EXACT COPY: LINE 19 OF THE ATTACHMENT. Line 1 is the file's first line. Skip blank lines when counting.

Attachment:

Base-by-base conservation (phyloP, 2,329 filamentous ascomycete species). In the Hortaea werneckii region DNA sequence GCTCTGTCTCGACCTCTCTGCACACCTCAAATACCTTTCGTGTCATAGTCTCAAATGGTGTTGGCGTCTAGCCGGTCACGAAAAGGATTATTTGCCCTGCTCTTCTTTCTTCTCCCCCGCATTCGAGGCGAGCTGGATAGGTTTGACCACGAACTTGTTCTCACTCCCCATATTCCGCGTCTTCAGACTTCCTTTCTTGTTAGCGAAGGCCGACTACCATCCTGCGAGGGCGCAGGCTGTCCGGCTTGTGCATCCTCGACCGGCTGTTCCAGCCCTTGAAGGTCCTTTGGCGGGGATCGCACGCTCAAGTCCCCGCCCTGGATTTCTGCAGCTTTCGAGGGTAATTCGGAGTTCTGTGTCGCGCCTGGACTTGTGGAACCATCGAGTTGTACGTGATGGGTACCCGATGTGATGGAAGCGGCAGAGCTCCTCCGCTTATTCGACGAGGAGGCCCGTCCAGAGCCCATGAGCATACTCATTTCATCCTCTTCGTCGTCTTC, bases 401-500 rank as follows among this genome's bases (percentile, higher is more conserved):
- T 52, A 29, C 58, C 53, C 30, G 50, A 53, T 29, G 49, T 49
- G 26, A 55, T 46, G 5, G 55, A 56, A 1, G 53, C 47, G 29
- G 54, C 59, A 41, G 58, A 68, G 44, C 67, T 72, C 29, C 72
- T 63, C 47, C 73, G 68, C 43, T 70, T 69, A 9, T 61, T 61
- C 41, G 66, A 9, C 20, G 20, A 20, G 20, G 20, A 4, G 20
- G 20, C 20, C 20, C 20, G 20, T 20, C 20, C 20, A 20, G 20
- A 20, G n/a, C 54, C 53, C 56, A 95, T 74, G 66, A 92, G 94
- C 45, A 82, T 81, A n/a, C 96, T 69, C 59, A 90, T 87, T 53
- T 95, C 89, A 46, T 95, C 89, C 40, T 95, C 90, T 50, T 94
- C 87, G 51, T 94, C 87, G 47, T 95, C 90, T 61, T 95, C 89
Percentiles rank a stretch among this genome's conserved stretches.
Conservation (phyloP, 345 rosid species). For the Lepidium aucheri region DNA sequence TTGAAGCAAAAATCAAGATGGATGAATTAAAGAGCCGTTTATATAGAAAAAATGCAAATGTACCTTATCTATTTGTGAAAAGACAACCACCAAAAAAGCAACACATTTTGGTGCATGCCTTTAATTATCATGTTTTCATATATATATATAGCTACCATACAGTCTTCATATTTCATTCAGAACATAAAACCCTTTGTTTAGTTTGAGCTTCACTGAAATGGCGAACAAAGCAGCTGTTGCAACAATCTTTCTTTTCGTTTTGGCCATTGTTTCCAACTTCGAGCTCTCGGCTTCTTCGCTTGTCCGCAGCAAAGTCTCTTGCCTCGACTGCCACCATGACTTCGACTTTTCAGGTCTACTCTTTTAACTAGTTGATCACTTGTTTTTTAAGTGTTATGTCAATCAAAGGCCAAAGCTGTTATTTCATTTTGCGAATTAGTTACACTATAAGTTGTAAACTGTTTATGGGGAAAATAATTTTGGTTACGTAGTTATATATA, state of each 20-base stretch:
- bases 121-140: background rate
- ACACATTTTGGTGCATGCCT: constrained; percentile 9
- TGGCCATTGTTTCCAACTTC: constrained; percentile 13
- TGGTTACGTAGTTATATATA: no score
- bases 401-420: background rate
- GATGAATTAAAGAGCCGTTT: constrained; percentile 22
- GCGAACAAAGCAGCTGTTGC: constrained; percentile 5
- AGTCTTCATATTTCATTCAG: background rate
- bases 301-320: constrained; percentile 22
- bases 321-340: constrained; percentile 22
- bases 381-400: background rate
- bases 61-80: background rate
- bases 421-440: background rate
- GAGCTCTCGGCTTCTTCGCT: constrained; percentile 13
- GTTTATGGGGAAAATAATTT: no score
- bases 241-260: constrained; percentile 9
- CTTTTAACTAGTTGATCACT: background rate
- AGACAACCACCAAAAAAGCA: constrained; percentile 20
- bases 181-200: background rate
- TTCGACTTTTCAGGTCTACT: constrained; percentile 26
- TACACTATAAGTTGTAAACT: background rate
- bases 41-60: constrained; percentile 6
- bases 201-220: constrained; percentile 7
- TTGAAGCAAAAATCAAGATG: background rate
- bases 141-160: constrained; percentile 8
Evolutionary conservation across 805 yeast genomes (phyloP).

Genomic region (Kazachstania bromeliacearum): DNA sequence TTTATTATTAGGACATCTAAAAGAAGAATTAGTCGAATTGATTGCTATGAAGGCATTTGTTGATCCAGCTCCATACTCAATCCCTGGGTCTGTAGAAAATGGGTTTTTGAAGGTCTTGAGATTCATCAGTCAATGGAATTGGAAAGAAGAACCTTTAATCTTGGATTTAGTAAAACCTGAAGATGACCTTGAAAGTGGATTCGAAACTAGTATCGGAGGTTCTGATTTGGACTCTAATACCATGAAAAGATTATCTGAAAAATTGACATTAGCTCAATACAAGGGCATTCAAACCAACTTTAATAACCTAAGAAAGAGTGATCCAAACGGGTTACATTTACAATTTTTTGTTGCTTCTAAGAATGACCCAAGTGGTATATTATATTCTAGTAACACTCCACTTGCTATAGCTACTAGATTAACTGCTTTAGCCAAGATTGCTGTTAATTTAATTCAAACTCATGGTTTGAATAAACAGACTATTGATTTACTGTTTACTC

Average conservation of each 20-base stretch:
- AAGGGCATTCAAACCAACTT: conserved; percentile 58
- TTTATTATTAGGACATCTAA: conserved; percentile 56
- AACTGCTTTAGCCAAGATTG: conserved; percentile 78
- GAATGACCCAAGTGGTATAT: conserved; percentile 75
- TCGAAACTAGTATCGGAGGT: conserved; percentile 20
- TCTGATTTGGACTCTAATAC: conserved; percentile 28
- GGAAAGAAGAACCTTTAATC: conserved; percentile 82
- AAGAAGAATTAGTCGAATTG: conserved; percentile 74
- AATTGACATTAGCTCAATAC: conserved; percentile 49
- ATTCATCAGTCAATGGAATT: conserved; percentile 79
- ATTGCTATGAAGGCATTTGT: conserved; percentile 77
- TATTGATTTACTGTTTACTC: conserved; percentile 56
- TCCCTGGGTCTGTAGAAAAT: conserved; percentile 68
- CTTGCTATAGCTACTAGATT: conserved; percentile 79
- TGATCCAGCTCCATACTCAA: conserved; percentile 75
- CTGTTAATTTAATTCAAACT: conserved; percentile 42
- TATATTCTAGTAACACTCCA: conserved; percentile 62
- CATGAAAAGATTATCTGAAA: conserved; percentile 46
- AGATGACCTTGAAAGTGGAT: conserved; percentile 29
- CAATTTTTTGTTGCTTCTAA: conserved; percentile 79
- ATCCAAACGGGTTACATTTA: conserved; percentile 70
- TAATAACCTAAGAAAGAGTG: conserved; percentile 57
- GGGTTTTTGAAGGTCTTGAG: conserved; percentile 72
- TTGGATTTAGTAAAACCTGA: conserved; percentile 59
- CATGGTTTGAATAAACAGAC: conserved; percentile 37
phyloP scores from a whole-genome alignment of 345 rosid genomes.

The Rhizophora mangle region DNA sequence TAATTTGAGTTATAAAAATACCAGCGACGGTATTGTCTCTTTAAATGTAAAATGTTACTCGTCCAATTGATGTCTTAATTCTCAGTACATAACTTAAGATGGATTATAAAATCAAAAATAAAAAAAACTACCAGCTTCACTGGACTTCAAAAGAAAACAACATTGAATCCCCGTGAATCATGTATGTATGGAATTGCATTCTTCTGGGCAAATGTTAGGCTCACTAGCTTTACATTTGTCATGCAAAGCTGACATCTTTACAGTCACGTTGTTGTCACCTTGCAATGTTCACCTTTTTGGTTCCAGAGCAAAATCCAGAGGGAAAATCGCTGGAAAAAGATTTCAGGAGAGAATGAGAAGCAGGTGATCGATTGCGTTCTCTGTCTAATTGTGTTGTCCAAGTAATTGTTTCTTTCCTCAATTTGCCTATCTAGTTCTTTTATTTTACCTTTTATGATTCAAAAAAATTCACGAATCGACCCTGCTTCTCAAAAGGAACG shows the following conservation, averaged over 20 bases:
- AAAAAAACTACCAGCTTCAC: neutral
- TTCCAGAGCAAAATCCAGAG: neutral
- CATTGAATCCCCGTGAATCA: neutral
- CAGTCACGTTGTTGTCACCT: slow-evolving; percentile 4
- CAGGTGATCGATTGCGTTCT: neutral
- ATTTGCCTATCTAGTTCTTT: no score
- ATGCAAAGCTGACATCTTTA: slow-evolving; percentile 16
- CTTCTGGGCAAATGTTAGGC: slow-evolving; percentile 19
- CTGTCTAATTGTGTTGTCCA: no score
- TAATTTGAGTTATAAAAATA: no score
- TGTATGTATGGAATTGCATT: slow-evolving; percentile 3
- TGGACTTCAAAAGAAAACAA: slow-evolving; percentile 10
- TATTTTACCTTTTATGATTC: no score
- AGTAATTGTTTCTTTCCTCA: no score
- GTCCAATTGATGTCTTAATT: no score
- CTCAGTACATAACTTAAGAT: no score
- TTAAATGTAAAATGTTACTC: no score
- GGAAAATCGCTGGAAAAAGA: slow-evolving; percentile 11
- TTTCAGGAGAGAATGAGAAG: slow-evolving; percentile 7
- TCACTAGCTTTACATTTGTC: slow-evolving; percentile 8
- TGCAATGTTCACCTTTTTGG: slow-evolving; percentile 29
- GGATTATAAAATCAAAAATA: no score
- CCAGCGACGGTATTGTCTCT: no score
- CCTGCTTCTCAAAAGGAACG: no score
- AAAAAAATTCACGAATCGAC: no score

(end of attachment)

- GATGAATTAAAGAGCCGTTT: constrained; percentile 22